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Conrad Nagel, representing the Hollywood movie community, and Jack Benny, representing the Broadway stage community, act as the interlocutors of a musical comedy revue. A plethora of chorus boys and girls are featured front and center in some of the song and dance numbers, and provide back-up to some other acts. But the revue primarily is a vehicle to highlight a cavalcade of Hollywood movie and Broadway stage stars. One early running gag has both Nagel and Benny playing straight man to Cliff Edwards, who just wants a nice introduction to his act. Edwards would return later to be featured along with the Brox Sisters in one of the highlights of the second act, a production number around the song "Singin' in Rain", complete with rain soaked stage. A reprise of the song with the entire cast acts as the revue's finale.Written by
The only Best Picture Oscar nominee that year not to have any acting nominations. See more »
After Cliff Edwards' opening number, one of the chorus girls in the background is chatting away with the girl next to her, when a sudden cut appears, and the same girl is now stone still (apparently the director told her in between to stop talking, and pay attention). See more »
Some sources list the original running time of "Hollywood Revue of 1929" as 130 minutes. At least two sequences in the original roadshow version are missing from current prints: an opening recitation by the showgirls who are seen posing in the "Hollywood Revue" sign after the opening credits, and the appearance of Nils Asther, who assisted Jack Benny in introducing the final "Orange Blossom" number. See more »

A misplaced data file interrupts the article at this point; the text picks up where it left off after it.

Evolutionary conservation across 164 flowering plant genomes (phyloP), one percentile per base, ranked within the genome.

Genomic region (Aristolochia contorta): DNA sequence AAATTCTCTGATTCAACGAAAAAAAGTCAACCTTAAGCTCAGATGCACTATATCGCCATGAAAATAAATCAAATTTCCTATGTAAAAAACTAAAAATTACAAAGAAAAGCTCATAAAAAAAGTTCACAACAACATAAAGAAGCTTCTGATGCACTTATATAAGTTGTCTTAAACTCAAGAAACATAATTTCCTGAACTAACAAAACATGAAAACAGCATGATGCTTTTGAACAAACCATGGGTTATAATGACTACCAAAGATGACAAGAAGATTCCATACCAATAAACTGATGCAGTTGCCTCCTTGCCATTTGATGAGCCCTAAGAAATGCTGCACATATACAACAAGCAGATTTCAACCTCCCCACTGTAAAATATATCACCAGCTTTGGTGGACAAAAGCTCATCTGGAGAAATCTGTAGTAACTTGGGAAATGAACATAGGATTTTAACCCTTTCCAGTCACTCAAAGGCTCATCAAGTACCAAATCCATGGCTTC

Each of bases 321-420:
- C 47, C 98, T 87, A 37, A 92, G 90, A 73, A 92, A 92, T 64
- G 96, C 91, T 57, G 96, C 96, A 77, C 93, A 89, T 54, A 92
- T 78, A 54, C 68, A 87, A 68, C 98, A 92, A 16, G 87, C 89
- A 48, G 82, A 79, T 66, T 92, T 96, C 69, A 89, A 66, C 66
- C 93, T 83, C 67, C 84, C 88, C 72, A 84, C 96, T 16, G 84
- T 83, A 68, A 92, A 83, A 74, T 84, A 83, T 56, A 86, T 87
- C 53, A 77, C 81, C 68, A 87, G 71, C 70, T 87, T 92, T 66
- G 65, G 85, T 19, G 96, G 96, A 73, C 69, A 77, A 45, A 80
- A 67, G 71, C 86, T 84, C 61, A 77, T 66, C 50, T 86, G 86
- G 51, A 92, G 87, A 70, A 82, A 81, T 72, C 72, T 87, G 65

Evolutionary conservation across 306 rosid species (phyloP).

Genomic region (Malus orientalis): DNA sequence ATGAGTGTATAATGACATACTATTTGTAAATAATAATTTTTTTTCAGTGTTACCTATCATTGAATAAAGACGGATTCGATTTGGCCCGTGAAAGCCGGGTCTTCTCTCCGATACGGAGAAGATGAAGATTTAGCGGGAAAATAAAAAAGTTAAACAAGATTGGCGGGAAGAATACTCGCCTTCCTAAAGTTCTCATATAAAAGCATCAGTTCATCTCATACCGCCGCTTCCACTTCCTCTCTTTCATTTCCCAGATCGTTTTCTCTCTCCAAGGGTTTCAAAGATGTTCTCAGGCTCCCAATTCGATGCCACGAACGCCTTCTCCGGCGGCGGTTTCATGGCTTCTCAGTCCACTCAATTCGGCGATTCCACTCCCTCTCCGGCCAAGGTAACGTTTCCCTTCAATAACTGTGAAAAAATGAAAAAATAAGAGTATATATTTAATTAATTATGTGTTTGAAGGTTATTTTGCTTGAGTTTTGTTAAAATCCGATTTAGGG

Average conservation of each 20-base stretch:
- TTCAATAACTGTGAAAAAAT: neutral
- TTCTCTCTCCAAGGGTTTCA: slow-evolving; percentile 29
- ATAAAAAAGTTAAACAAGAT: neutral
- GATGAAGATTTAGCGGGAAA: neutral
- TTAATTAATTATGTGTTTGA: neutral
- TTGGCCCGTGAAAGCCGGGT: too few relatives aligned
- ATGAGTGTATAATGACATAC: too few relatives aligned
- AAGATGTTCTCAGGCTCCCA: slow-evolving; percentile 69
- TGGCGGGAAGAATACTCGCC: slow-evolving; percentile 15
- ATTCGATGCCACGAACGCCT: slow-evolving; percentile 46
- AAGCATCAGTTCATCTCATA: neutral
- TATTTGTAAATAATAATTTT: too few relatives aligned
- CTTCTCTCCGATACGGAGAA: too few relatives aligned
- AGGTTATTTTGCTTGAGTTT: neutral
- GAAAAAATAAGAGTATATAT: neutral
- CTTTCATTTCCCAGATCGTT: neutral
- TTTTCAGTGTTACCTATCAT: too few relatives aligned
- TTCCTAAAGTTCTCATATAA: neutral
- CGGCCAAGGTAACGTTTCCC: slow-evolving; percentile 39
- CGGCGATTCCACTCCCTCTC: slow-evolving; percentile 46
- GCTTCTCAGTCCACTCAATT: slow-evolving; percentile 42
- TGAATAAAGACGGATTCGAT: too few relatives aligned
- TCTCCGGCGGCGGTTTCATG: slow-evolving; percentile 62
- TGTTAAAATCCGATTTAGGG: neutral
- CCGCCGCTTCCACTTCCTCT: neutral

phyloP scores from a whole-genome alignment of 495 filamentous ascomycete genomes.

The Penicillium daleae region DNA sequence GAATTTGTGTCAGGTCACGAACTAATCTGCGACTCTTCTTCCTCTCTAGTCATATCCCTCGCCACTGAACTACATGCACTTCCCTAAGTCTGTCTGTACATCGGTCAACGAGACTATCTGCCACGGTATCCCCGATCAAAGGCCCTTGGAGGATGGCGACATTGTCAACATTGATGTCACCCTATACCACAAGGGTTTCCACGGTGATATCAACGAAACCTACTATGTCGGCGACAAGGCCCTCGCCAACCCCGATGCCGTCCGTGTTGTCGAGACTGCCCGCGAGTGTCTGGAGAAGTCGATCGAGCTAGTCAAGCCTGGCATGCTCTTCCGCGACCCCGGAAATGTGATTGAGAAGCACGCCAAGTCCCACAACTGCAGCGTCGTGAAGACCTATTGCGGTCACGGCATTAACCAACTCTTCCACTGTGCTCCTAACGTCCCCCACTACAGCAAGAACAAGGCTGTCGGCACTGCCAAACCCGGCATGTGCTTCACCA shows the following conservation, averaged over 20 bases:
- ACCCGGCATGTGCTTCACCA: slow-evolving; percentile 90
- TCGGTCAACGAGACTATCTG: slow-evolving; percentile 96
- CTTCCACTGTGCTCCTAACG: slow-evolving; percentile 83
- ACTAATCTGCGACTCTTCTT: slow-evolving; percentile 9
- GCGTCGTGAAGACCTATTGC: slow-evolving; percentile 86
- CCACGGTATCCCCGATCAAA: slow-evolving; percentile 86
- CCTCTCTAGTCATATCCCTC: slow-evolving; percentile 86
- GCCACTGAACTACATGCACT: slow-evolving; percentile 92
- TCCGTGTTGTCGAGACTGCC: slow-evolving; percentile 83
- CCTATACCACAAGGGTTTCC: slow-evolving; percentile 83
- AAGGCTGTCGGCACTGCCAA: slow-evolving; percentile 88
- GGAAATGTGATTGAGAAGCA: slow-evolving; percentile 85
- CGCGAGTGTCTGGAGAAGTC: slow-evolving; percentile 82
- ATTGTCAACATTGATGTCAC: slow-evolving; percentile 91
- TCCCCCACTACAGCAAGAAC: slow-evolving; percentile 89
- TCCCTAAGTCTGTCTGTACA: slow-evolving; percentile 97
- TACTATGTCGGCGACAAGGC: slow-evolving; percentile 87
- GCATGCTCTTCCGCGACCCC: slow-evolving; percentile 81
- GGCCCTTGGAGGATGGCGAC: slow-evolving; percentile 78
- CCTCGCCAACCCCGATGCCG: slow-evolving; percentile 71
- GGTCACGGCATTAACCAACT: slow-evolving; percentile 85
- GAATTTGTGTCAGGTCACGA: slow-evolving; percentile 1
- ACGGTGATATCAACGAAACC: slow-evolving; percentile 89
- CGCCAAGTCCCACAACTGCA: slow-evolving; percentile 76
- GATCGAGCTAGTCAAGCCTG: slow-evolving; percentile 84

MGM's stupendously batty all star early talkie extravaganza from 1929 is a gloriously overproduced jamboree of jumping about, vaudeville comedy, tap-dancing, Minstrel antics, embarrassing and tedious comedy, and best of all - some two-color technicolor spotlights allowing for some standout moments. It is all so mad, a complete variety show more than a Follies with an endless parade of the 20s big names trying to be themselves and allow us into their glamorous lives for a few minutes. With wonderfully tinny sound, yelling, reprises galore of terrible songs - YOUR MOTHER AND MINE in particular... an underwater goddess grotto, harem aerobics, Buster Keaton being a caterpillar, people waving their arms about, annoying Ukulele Ike trilling and a finale on Noah's Ark...well yes it is The Hollywood Revue. If you love The Dawn Of Sound era and are fascinated with the Art Deco of the Vaudeville 20s then this film is a major treat. The jewel box and pearls sequence is Erte heaven. Many scenes are introduced by Jack Benny who often appears before some of the most beautiful glittering diamanté and velvet stage curtains you could imagine. Like a toy-box of musical madness, THE Hollywood REVUE OF 1929 is hilarious and annoying by turns but well worth the effort to sit through. A companion piece to GLORIFYING THE American GIRL of 1929 and KING OF JAZZ of 1930. My best tip to get friends to watch it is to play it at your next party as musical wallpaper. No sound, just the imagery playing to your own DVD collection....This is the sort of wonderful visual confection that nightclubs should play on a big wall screen. It is completely insane and unstoppable in its desire to pelt the viewer with musical silliness.. especially towards the end with trios of singing (yelling) stars leaping across the stage yowling at the camera in fantastic costumes. Marie Dressler must have nearly killed herself competing for facial contortion rights against younger and more agile stars.
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